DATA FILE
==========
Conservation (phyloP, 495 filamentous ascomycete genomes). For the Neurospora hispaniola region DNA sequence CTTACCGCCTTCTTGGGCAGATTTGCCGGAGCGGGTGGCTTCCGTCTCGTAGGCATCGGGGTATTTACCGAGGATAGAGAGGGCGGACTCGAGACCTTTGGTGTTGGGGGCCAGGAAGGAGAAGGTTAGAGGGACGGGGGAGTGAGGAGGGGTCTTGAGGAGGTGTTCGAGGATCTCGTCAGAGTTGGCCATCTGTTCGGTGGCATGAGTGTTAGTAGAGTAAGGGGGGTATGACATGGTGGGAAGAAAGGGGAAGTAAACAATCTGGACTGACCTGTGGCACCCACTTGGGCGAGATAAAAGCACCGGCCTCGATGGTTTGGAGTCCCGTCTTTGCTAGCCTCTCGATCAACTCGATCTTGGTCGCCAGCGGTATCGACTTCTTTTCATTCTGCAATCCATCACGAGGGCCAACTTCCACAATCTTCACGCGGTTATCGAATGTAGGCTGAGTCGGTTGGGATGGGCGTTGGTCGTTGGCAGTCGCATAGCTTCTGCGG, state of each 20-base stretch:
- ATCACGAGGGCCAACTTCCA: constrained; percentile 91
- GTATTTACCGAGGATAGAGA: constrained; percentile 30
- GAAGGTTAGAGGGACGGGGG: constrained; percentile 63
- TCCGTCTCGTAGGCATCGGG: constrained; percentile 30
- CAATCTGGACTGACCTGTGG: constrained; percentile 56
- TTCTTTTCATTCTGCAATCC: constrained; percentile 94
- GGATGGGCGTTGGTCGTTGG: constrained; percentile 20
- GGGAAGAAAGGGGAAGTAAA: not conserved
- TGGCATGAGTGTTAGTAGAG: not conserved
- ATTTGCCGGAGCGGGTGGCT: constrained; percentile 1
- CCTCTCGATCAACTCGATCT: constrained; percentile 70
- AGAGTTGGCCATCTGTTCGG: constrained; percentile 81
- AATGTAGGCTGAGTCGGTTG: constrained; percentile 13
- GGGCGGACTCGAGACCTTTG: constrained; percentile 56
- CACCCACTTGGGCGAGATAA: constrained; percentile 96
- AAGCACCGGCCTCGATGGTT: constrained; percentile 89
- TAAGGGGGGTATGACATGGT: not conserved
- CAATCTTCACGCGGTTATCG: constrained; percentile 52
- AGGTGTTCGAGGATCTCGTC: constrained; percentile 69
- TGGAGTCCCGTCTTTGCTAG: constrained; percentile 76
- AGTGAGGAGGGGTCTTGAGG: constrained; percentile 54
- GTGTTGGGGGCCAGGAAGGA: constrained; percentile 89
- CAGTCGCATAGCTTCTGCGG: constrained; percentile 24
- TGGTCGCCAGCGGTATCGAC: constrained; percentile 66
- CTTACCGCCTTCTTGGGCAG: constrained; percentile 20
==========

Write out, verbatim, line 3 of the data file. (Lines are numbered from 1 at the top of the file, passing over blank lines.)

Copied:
- GTATTTACCGAGGATAGAGA: constrained; percentile 30